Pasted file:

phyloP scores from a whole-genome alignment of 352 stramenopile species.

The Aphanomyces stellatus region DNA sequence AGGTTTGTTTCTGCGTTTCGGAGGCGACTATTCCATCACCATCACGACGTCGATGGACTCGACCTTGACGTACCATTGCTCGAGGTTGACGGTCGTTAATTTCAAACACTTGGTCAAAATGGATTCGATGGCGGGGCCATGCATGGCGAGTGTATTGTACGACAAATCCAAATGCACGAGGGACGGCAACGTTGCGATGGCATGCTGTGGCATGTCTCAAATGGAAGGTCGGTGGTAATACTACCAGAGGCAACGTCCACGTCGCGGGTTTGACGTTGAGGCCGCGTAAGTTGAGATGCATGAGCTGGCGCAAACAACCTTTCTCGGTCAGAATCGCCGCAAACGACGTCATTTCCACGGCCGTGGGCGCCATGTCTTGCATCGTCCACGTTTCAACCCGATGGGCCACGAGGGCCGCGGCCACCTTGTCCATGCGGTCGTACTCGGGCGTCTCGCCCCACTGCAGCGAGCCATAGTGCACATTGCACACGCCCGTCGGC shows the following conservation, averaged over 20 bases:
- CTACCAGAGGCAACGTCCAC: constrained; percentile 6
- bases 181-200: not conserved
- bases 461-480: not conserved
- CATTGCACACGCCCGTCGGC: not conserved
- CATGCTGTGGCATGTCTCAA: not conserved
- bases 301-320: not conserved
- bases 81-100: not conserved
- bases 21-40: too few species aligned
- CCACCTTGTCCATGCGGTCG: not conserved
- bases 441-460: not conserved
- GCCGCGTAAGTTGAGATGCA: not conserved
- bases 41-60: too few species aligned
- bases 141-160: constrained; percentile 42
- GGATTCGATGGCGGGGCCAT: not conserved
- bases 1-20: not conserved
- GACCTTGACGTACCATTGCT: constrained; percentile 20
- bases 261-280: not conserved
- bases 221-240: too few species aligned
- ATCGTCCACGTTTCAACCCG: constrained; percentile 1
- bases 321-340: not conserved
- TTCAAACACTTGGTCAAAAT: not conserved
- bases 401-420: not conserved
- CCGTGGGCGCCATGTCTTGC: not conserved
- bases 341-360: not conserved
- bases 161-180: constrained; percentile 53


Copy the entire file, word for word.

phyloP scores from a whole-genome alignment of 352 stramenopile species.

The Aphanomyces stellatus region DNA sequence AGGTTTGTTTCTGCGTTTCGGAGGCGACTATTCCATCACCATCACGACGTCGATGGACTCGACCTTGACGTACCATTGCTCGAGGTTGACGGTCGTTAATTTCAAACACTTGGTCAAAATGGATTCGATGGCGGGGCCATGCATGGCGAGTGTATTGTACGACAAATCCAAATGCACGAGGGACGGCAACGTTGCGATGGCATGCTGTGGCATGTCTCAAATGGAAGGTCGGTGGTAATACTACCAGAGGCAACGTCCACGTCGCGGGTTTGACGTTGAGGCCGCGTAAGTTGAGATGCATGAGCTGGCGCAAACAACCTTTCTCGGTCAGAATCGCCGCAAACGACGTCATTTCCACGGCCGTGGGCGCCATGTCTTGCATCGTCCACGTTTCAACCCGATGGGCCACGAGGGCCGCGGCCACCTTGTCCATGCGGTCGTACTCGGGCGTCTCGCCCCACTGCAGCGAGCCATAGTGCACATTGCACACGCCCGTCGGC shows the following conservation, averaged over 20 bases:
- CTACCAGAGGCAACGTCCAC: constrained; percentile 6
- bases 181-200: not conserved
- bases 461-480: not conserved
- CATTGCACACGCCCGTCGGC: not conserved
- CATGCTGTGGCATGTCTCAA: not conserved
- bases 301-320: not conserved
- bases 81-100: not conserved
- bases 21-40: too few species aligned
- CCACCTTGTCCATGCGGTCG: not conserved
- bases 441-460: not conserved
- GCCGCGTAAGTTGAGATGCA: not conserved
- bases 41-60: too few species aligned
- bases 141-160: constrained; percentile 42
- GGATTCGATGGCGGGGCCAT: not conserved
- bases 1-20: not conserved
- GACCTTGACGTACCATTGCT: constrained; percentile 20
- bases 261-280: not conserved
- bases 221-240: too few species aligned
- ATCGTCCACGTTTCAACCCG: constrained; percentile 1
- bases 321-340: not conserved
- TTCAAACACTTGGTCAAAAT: not conserved
- bases 401-420: not conserved
- CCGTGGGCGCCATGTCTTGC: not conserved
- bases 341-360: not conserved
- bases 161-180: constrained; percentile 53